Pauca Verba is Latin for A Few Words.

Sunday, June 4, 2017

"In Little Sips"

This native field flower is called Mouse-ear Hawkweed. It is not to be confused with dandelion. We can't see it here, but the plant gets its name from the mouse-eared shape of the leaves which hug the ground. A resilient plant, Hawkweed spreads rapidly by both runners and seeds and may well look like this again just a few days after the lawn mower comes through.

These are troubling days in many ways. And it is important to find the little remedies for what ails us lest we become cynical and morbid. An expanse of Mouse-ear Hawkweed might cheer one up and restore a sense of hope. 

Here's a bible proverb which might encourage us in this regard. I'd add beauty to the little list of things to "bind around our necks."

Do not let kindness and truth leave you;
bind them around your neck,
write them on the tablet of your heart,
so you will find favor and good repute
in the sight of God and others.
Proverbs 3:3,4

I'm thinking too of Edith Piaf's song Avec ce soleil (with this sun):

To drink in life
with little sips
under the magnificent sky

Each day invites us to "drink in life with little sips"

  • a field of Hawkweed
  • a glass of wine
  • a good loaf of bread
  • a genuine laugh
  • an insight or new understanding
  • the presence of dear ones
  • a sense of personal growth and change
  • being at Mass and really believing
  • a good nights rest
  • the refreshment of water
  • music that delights
  • a bit of shade
  • an act of kindness


  1. "An insight or new understanding" It is especially important to recognize when someone helps us to see old thoughts in a new way. Shedding light on the darkness helps us to heal and move forward.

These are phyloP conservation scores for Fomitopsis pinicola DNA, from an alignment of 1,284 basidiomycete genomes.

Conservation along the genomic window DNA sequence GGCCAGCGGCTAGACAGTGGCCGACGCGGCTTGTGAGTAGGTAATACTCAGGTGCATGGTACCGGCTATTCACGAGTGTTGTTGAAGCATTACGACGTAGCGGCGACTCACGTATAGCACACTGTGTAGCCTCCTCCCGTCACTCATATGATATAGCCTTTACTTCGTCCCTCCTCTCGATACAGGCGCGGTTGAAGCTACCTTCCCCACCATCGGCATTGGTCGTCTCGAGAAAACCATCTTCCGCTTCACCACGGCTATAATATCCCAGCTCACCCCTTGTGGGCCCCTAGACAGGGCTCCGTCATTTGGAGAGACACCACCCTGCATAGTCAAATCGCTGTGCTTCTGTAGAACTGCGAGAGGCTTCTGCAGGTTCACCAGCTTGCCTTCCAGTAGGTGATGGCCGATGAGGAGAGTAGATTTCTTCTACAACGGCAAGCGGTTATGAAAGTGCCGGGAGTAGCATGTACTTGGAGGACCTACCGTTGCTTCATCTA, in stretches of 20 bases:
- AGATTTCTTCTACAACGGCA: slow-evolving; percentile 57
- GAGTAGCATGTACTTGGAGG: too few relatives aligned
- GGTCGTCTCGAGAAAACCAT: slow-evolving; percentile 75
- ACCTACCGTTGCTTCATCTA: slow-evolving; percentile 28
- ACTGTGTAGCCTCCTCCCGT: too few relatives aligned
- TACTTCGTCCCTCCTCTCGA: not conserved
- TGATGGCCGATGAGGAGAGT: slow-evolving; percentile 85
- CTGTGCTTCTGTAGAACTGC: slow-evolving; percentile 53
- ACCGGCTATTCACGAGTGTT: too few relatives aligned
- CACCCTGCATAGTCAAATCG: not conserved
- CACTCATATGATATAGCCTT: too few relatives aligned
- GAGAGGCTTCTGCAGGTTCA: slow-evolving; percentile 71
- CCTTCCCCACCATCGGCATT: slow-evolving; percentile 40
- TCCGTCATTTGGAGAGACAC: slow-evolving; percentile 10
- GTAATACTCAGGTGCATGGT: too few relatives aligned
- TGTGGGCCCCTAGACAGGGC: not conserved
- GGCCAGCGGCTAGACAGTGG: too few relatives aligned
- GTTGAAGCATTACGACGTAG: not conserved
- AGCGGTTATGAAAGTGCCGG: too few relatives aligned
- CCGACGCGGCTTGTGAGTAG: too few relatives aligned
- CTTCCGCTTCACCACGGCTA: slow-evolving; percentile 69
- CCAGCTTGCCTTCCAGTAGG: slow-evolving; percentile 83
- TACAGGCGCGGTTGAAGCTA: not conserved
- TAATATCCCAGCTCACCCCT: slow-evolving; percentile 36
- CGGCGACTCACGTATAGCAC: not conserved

2. And this "insight and new understanding" applies particularly to the Gospels which are perennial and beg new understandings for each new day. But in church we often prefer to talk about a host of other things to deflect from the sometimes hard and deep work the Gospels invite.

  3. It makes life more manageable if we take it in little sips rather than big gulps that make us choke and gag. If we stop to admire the little things, our journey will be more enjoyable. We should share our little sips with other so that they can be more open to joy also.

  4. Sharing the "little sips" is a very good idea, helping others to become more aware. Some years ago I used to take a long, paved walkers path through a green area of town. A small stream ran alonside the path. One day I saw a young mother stopping with her two young children where there were ducks in the water and she said, "Oh come and see how the sun makes the green and blue on the duck's head so beautiful." Training a child to take "little sips" of life. Lovely.

  5. I love how you present things to us. Reading your blog posts are my little sips of faith, taken in slowly to be enjoyed and savored.

  6. It is strange that you put "being at Mass and really believing" because as I sat at Mass today, Pentecost, I thought about our Catholic beliefs and what I truly thought to be true. As we listen to the story of Pentecost and of the Holy Spirit descending down on the Apostles and think of how we believe we receive the Holy Spirit on our Confirmation, I wondered if it is all true. Does the priest really transform bread and wine into the Body and Blood of Christ? Our Christian brethren would argue it is a symbolic change, but we believe it is true. Or do we? I think I took in your other little suggested sips more easily. This one just pressed on a nerve that was already twinging.

    1. For me, Jesus said, "This is my body; this is my blood" - I believe it. I don't understand it. I can't explain how it happens. I trust Jesus' word. It's very freeing to live this way.

  7. We love you Father Stephen! You are better than any religion teacher my kids have ever had.

  8. It pleases me that young people find something in these posts for them too. Thank you!